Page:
nep-cba New Economics Papers
on Central Banking
Issue of 2012‒09‒09
fifteen papers chosen by
Maria Semenova
Higher School of Economics

  1. A DSGE model for a SOE with systematic interest and foreign exchange policy in which policymakers exploit the risk premium for stabilization purposes By Escudé, Guillermo J.
  2. Central Banking for Financial Stability: Some Lessons from the Recent Instability in the United States and Euro Area By Wall, Larry D.
  3. Central Banking for Financial Stability in Asia By Kawai, Masahiro; Morgan, Peter J.
  4. Systemic Risk and the European Banking Sector By Nicola Borri; Marianna Caccavaio; Giorgio Di Giorgio; Alberto Maria Sorrentino
  5. What Central Bankers Need to Know about Forecasting Oil Prices By Baumeister, Christiane; Kilian, Lutz
  6. Three Essays on Robustness and Asymmetries in Central Bank Forecasting By Taro Ikeda
  7. Heterogeneous distribution of money supply across the euro area By Jitka Pomenkova; Svatopluk Kapounek
  8. Imperfect Credibility and Robust Monetary Policy By Richard Dennis
  9. Bank Leverage Shocks and the Macroeconomy: a New Look in a Data-Rich Environment By Jean-Stéphane Mésonnier; Dalibor Stevanovic
  10. An Early-warning and Dynamic Forecasting Framework of Default Probabilities for the Macroprudential Policy Indicators Arsenal By Xisong Jin; Francisco Nadal De Simone
  11. Capital Adequacy and the Bank Lending Channel: Macroeconomic Implications By Shaw, Ming-fu; Chang, Juin-jen; Chen, Hung-Ju
  12. Algorithm for identifying systemically important banks in payment systems By Soramäki, Kimmo; Cook, Samantha
  13. Money Velocity with Interest Rate Stochastic Volatility and Exact Aggregation By William Barnett; Haiyang Xu
  14. Finding communities in credit networks By Bargigli, Leonardo; Gallegati, Mauro
  15. Self-Control, Financial Literacy and Co-Holding Puzzle By John Gathergood; Joerg Weber

  1. By: Escudé, Guillermo J.
    Abstract: This paper builds a DSGE model for a small open economy (SOE) in which the central bank systematically intervenes both the domestic currency bond and the FX markets using two policy rules: a Taylor-type rule and a second rule in which the operational target is the rate of nominal currency depreciation. For this, the instruments used by the central bank (bonds and international reserves) must be included in the model, as well as the institutional arrangements that determine the total amount of resources the central bank can use. The corner regimes in which only one of the policy rules is used are particular cases of the model. The model is calibrated and implemented in Dynare for 1) simple policy rules, 2) optimal simple policy rules, and 3) optimal policy under commitment. Numerical losses are obtained for ad-hoc loss functions for different sets of central bank preferences (styles). The results show that the losses are systematically lower when both policy rules are used simultaneously, and much lower for the usual preferences (in which only inflation and/or output stabilization matter). It is shown that this result is basically due to the central bank's enhanced ability, when it uses the two policy rules, to influence capital flows through the effects of its actions on the endogenous risk premium in the (risk-adjusted) interest parity equation. --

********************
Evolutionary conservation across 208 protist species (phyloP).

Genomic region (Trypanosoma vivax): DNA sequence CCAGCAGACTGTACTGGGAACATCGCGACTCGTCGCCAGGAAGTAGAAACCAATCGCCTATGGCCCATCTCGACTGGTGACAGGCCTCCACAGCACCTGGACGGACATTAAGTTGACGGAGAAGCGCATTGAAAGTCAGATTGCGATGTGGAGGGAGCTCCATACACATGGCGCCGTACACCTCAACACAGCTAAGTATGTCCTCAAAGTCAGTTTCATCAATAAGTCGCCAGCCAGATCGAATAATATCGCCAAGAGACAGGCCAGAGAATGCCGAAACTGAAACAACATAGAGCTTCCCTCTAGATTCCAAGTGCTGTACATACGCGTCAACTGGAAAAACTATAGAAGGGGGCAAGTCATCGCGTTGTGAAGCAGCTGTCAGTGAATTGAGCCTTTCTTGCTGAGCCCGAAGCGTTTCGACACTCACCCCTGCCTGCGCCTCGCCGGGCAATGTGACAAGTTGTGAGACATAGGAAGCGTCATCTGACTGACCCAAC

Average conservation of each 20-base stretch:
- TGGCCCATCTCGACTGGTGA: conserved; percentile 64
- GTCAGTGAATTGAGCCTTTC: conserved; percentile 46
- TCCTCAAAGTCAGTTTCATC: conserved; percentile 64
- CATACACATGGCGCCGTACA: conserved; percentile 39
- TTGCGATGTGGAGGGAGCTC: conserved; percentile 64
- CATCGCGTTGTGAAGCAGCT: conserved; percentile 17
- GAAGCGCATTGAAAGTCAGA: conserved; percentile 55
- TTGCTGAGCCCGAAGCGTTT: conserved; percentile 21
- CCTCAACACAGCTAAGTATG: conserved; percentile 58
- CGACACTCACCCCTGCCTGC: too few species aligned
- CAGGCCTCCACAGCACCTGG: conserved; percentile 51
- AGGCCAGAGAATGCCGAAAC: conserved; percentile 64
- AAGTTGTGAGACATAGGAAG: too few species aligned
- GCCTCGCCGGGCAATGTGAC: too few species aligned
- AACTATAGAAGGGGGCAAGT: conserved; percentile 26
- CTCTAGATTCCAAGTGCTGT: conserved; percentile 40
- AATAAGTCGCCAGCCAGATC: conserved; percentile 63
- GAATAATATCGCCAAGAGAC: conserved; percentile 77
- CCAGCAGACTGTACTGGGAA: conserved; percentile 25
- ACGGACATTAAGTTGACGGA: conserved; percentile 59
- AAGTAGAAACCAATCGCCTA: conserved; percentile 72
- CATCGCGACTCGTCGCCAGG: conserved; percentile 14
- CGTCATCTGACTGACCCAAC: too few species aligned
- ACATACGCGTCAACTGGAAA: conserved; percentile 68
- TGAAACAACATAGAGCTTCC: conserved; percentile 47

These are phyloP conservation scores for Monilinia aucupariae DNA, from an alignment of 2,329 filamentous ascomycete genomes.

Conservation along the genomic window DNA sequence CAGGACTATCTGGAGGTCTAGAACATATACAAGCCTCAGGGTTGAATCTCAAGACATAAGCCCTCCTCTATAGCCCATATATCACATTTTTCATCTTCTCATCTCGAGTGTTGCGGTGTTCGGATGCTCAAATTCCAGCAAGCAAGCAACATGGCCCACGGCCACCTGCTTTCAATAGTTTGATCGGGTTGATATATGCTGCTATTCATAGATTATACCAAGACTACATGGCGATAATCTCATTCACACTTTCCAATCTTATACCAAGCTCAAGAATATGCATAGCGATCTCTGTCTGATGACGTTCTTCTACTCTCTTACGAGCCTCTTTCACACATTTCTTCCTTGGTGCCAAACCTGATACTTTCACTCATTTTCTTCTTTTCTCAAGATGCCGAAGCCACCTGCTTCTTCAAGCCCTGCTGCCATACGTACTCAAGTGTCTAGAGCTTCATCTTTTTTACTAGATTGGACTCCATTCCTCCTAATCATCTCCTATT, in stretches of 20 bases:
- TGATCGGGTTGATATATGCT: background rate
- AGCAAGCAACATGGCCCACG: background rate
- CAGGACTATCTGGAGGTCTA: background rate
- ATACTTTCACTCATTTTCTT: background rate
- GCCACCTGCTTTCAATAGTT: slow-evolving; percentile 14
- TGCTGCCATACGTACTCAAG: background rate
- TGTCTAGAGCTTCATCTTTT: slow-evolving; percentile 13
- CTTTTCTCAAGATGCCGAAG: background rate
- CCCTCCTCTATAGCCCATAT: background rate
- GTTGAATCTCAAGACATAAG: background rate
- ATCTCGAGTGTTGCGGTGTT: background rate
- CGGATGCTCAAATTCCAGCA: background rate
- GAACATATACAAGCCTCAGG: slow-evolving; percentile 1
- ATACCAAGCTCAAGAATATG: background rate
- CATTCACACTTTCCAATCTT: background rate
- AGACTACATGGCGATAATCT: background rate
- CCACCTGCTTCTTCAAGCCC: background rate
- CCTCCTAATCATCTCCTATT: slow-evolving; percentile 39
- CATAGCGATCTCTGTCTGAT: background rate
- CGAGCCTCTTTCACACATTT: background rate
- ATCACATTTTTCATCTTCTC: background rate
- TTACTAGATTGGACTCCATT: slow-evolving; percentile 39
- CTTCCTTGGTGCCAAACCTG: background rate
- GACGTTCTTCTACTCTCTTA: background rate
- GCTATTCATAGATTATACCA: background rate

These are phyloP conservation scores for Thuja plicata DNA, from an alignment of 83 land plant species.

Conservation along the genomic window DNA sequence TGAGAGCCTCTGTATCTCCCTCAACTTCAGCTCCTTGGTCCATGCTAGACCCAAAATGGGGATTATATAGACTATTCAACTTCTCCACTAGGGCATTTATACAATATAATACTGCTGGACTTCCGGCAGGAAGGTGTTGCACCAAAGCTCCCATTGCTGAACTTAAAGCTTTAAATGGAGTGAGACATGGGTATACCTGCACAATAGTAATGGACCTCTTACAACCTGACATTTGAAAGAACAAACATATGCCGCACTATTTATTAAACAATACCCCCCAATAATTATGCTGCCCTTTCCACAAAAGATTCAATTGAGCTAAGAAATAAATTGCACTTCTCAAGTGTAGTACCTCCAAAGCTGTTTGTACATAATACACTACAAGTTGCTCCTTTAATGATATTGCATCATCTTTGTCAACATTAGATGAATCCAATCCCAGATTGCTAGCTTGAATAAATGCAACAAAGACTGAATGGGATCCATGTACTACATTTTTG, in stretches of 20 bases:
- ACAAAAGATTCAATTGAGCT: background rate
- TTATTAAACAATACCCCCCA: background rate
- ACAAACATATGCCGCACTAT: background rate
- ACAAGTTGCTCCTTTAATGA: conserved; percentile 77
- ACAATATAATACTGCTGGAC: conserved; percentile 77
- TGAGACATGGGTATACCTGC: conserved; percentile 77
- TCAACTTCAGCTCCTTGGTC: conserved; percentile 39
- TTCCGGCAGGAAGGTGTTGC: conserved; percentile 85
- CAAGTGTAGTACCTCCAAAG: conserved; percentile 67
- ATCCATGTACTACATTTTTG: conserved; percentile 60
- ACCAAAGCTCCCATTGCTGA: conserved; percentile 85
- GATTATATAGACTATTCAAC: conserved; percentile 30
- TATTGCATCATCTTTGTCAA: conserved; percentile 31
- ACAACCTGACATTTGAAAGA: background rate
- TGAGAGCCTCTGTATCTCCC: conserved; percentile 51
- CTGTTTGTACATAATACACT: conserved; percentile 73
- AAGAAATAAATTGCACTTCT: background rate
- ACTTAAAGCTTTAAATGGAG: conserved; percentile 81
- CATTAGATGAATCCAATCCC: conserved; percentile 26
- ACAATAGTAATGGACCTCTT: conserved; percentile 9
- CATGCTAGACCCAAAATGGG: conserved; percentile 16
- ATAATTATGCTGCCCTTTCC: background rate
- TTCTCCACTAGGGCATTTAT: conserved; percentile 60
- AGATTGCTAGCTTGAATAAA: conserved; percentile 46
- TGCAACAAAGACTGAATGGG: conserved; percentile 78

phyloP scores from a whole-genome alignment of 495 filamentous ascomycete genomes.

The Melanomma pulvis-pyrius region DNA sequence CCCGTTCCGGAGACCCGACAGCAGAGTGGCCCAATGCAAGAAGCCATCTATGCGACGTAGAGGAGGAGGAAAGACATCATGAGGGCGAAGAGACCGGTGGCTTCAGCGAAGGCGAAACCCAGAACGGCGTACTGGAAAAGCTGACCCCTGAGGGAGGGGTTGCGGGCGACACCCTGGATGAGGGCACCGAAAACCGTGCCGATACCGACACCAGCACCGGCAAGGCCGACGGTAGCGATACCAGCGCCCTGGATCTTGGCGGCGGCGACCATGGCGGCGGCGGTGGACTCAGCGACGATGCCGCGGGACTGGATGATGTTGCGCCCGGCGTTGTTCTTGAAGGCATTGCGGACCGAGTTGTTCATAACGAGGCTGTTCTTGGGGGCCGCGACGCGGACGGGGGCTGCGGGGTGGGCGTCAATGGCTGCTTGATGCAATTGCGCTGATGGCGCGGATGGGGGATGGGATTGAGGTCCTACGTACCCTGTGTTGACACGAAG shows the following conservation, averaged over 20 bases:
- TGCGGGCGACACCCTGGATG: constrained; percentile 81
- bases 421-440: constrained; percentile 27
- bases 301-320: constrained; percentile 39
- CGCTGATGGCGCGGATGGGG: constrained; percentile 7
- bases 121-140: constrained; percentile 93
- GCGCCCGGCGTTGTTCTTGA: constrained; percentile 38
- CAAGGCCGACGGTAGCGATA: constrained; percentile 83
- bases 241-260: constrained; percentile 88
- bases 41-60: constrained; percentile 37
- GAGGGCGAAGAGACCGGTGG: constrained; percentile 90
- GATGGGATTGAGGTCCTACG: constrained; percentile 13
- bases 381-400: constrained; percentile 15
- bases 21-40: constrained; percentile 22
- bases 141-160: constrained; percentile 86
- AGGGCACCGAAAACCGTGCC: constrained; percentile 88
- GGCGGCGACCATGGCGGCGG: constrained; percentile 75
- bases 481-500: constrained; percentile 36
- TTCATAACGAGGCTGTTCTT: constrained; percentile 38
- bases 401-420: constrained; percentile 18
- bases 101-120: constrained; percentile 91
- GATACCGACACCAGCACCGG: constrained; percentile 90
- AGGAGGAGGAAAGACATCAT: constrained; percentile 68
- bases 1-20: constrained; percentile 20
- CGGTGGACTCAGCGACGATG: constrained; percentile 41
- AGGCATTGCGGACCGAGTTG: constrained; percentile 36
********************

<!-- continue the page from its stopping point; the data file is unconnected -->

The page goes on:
Keywords: DSGE models,small open economy,exchange rate policy,optimal policy
    JEL: D58 F41 O24
    Date: 2012
  2. By: Wall, Larry D. (Asian Development Bank Institute)
    Abstract: Central banks have had an important role in maintaining financial stability through their lender of last resort role. As lender of last resort, the central bank is given enormous power which is normally tempered by a variety of limits. In the most recent crises in both the United States and euro area, the Federal Reserve and European Central Bank (ECB) have come under enormous pressure to take lender of last resort actions that exceed these normal bounds. This paper reviews the experience of these two central banks and draws some implications for future policy.
    Keywords: central banking; financial stability; united states; euro area; federal reserve; european central bank
    JEL: E50 E58 G28
    Date: 2012–09–04
  3. By: Kawai, Masahiro (Asian Development Bank Institute); Morgan, Peter J. (Asian Development Bank Institute)